Do We All Have Sociopathic Qualities?

Today is Wednesday, March 12,

Many people would be scared if they saw in the mirror, not their faces, but their character.      –Anonymous

I just finished reading Gone Girl, by Gillian Flynn.  (If you haven’t read it, this post contains a spoiler, so be advised.)  The main characters in the book are a couple named Amy and Nick Dunne.  For about half the book I thought Amy was just an inordinately vicious, spoiled rich girl, and Nick was a likeable jerk.  By the time I was done, I was convinced that Amy was a full-fledged sociopath or psychopath, and Nick was her enabler.  When I finished the book, I looked up the definition of sociopath, just to be sure.

The dictionary says a sociopath is a “person with a psychopathic personality whose behavior is antisocial, often criminal, and who lacks a sense of moral responsibility or social conscience.”  The main symptom of psychosis, in general, is a loss of contact with shared reality, manifested as a belief about who and what kind of person you are, and beliefs about what is going on around you that are not shared with the rest of the population (or, at least, some subgroup of the population.)   Sociopaths are charming.  People love to be in their orbit.  They often do spontaneous things that ordinary people would never attempt. They seek to dominate other people, and “win” at all costs.  They tend to be highly intelligent, but they seem incapable of true love for others, because whatever happens, it’s all about them. They see no wrong in hurting a “loved one” in order to achieve their aims.  They are often very good at expressing themselves and are expert storytellers.  They do not seem to recognize basic concepts of right and wrong, and they never apologize or accept personal responsibility for anything that goes wrong.  They will, however, accept all the credit for anything that goes well.  They can lie outrageously about their experiences, and believe that what they say is true.

Amy is antisocial, since the only “friends” in her life are people she can control and use for her own ends.  Ultimately, even her husband is only useful to her as a peon who exists to flatter her and do her bidding.  Anyone who angers her in even the smallest way becomes the object of vicious, exacting revenge.  Getting someone expelled from school, framing a person for rape or murder, even killing someone is perfectly acceptable to Amy, as long as it achieves the desired end.  Amy’s parents, who are at some level responsible for her personality traits, also become victims of her rage and revenge mentality.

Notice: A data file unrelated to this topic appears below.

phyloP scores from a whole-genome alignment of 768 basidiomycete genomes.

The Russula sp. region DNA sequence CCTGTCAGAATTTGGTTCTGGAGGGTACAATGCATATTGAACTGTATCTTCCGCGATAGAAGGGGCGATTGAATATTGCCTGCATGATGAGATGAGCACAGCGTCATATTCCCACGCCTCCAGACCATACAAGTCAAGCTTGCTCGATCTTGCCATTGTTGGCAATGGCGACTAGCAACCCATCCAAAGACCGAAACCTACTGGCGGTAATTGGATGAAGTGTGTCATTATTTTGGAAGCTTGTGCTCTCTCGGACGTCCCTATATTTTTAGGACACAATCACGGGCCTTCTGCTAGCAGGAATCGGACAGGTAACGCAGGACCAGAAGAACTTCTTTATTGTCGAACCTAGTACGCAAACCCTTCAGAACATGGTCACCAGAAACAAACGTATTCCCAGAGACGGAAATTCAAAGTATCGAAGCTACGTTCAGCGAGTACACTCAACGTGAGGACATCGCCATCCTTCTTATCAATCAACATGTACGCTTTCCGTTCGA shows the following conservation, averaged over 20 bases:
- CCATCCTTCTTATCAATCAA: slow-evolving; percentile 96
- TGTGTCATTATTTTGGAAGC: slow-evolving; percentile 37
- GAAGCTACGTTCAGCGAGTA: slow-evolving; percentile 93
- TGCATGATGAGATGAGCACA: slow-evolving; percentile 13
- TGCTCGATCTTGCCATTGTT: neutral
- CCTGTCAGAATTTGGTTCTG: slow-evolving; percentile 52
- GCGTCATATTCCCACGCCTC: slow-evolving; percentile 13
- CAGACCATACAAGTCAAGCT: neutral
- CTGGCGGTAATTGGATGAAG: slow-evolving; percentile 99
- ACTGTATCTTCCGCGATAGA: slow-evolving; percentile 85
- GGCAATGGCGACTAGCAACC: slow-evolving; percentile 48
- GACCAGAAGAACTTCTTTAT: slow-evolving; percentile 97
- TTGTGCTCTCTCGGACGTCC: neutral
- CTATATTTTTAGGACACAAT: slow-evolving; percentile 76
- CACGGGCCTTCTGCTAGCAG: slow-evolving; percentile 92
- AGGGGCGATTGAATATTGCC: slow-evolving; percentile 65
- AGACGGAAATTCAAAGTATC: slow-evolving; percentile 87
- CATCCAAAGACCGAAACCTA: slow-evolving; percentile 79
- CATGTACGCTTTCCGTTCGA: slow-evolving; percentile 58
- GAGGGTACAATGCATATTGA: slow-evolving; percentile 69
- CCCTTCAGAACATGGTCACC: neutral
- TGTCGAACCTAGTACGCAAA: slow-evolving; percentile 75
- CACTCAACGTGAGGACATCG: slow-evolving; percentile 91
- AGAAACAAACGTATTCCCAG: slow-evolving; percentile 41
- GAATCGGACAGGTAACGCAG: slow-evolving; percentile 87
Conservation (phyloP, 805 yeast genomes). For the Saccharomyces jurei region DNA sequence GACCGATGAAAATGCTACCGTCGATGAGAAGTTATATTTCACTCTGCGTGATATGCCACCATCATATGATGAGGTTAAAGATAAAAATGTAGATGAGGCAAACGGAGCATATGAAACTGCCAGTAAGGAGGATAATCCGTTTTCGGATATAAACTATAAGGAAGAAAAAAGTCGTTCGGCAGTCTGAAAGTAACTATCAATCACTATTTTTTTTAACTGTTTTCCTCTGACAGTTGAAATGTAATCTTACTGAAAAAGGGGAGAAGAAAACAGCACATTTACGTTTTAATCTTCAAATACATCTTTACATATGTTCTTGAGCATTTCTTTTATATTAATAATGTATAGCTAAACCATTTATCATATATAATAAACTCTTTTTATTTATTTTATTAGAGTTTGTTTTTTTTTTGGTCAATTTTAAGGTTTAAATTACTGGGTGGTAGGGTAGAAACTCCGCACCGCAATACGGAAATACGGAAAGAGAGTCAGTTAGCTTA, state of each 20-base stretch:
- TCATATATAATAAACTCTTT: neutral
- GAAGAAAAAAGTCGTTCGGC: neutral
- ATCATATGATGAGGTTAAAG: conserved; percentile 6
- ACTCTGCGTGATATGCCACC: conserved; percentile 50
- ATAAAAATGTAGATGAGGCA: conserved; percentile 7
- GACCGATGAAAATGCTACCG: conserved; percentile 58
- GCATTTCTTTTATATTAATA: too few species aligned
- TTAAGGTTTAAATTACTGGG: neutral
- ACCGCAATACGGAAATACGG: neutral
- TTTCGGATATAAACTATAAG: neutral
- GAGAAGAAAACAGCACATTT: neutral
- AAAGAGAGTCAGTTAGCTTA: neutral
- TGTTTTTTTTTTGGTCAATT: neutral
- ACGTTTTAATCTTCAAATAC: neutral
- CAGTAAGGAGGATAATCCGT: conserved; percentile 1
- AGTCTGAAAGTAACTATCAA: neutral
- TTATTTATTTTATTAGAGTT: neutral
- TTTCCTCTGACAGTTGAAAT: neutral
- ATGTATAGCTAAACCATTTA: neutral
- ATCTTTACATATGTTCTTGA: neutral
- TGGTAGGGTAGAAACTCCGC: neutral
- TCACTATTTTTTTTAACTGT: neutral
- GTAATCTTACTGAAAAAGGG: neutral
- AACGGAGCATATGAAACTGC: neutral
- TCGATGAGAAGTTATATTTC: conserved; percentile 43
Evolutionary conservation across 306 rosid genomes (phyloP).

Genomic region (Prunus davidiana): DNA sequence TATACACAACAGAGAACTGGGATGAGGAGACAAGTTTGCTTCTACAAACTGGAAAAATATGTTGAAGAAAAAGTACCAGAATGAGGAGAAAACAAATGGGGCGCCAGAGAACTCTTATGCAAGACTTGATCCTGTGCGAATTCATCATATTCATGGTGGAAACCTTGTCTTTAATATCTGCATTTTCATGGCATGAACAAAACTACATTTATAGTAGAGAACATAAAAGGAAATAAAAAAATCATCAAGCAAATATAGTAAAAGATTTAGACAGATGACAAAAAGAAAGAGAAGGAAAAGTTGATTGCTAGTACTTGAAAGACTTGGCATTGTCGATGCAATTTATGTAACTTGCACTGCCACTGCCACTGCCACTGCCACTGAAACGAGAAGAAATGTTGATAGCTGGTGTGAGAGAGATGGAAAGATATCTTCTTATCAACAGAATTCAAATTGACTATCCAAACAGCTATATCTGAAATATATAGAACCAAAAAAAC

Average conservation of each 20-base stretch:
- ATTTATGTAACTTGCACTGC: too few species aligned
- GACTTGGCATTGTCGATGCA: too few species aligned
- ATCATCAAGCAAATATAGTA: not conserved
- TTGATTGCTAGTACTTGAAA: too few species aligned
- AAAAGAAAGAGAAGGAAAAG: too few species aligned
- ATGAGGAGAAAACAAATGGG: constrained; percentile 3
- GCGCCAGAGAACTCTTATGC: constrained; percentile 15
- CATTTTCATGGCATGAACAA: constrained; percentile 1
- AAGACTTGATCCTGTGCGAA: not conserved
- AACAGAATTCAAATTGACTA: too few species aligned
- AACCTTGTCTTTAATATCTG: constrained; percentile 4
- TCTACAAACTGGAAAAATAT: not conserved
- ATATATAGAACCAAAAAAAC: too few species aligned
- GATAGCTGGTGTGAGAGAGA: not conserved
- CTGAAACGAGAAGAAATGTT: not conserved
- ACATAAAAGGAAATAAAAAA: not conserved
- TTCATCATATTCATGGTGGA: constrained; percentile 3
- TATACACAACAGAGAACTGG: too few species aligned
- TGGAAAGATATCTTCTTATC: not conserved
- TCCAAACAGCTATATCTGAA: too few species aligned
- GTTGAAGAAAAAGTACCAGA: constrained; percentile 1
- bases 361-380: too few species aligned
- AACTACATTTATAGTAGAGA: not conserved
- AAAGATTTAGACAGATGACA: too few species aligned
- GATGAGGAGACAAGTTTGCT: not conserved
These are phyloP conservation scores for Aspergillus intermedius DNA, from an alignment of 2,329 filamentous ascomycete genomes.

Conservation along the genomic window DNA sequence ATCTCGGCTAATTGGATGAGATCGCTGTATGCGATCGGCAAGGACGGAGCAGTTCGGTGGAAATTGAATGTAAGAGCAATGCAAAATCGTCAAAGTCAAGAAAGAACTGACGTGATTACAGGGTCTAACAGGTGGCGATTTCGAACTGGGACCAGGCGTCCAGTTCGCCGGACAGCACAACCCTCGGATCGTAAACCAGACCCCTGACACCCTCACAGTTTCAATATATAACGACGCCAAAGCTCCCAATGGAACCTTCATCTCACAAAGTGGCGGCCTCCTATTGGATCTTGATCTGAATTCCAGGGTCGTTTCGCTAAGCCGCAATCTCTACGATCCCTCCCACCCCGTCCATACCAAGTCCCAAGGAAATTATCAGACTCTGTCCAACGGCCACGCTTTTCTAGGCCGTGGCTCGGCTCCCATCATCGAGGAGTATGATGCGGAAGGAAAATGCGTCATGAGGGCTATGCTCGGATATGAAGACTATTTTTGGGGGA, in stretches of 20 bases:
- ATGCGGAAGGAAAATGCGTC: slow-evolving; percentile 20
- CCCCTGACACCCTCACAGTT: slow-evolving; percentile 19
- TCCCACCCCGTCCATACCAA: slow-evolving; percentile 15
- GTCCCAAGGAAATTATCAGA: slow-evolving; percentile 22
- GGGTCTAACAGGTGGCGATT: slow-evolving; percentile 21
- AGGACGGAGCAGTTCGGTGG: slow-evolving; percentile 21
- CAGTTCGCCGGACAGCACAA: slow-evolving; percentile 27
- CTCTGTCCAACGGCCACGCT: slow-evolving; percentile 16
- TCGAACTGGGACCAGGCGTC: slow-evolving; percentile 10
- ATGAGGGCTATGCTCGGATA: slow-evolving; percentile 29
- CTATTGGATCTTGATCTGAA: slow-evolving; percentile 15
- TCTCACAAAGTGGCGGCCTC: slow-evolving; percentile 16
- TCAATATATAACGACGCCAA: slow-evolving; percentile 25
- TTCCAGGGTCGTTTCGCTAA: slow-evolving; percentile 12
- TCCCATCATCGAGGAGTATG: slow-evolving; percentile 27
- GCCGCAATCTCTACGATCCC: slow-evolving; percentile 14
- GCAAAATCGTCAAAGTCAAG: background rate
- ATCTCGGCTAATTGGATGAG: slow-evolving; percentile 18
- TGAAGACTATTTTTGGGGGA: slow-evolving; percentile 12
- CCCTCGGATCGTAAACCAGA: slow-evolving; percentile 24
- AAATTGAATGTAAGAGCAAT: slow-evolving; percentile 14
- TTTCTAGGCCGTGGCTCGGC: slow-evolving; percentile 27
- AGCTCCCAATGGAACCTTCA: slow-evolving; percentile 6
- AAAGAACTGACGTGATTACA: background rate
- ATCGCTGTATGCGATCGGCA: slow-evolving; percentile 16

In some ways, Nick could also be called a sociopath, in that he also tends to value people who can flatter and be of use to him.  In the story, Nick realizes that his own father has these qualities, as well, in that he does not value women, and he seems to have a hair-trigger temper when it comes to getting his own way.  The difference, though, is that Nick does seem to distinguish between right and wrong.  He sees his father’s personality pattern in himself, and he catches himself, again and again, before he does something unacceptable that his father would have done.  In short, Nick knows that he has shortcomings, and he strives to contain them and rise above them.  He ends up staying with his wife, because he realizes that she is pregnant, and that he will need to protect his child from its own mother.

To some degree, we all have certain unfortunate qualities that we are unable or unwilling to admit to ourselves, and most of us have been guilty of framing our memory of at least one situation in terms that are perhaps more favorable to us that others would allow.  That doesn’t make most of us sociopaths, however, because we are ultimately capable of recognizing our own negative qualities and learning to rise above them.  We are capable of recognizing and accepting our own personal responsibility for negative outcomes.  We are capable of realizing that our decisions or actions have caused harm to other people, to the dynamic of a group, or to the natural environment.

In order to be one of those people who might be scared when we look in the mirror and see our character, we actually have to be normal, and not psychopathic or sociopathic.  In other words, in order to be frightened of what we see, we have to recognize that it is a negative quality we are seeing, and that any thoughts, words, or actions based on or resulting from that quality will be negative, and therefore harmful in some way.

At one time in history, it was thought that there was nothing we could do about the cards we were dealt, but now we know that we can make changes in ourselves.  We can literally reprogram our subconscious minds, replacing negative beliefs with positive ones, and we can acquire positive qualities as we rise above negative ones.  If you take an honest look at yourself and don’t like what you see, take comfort from the fact that who you are is not set in stone. Rather, it is changeable, and you are the only one who can initiate the changes.  You can re-invent yourself.  Anything is possible.  🙂


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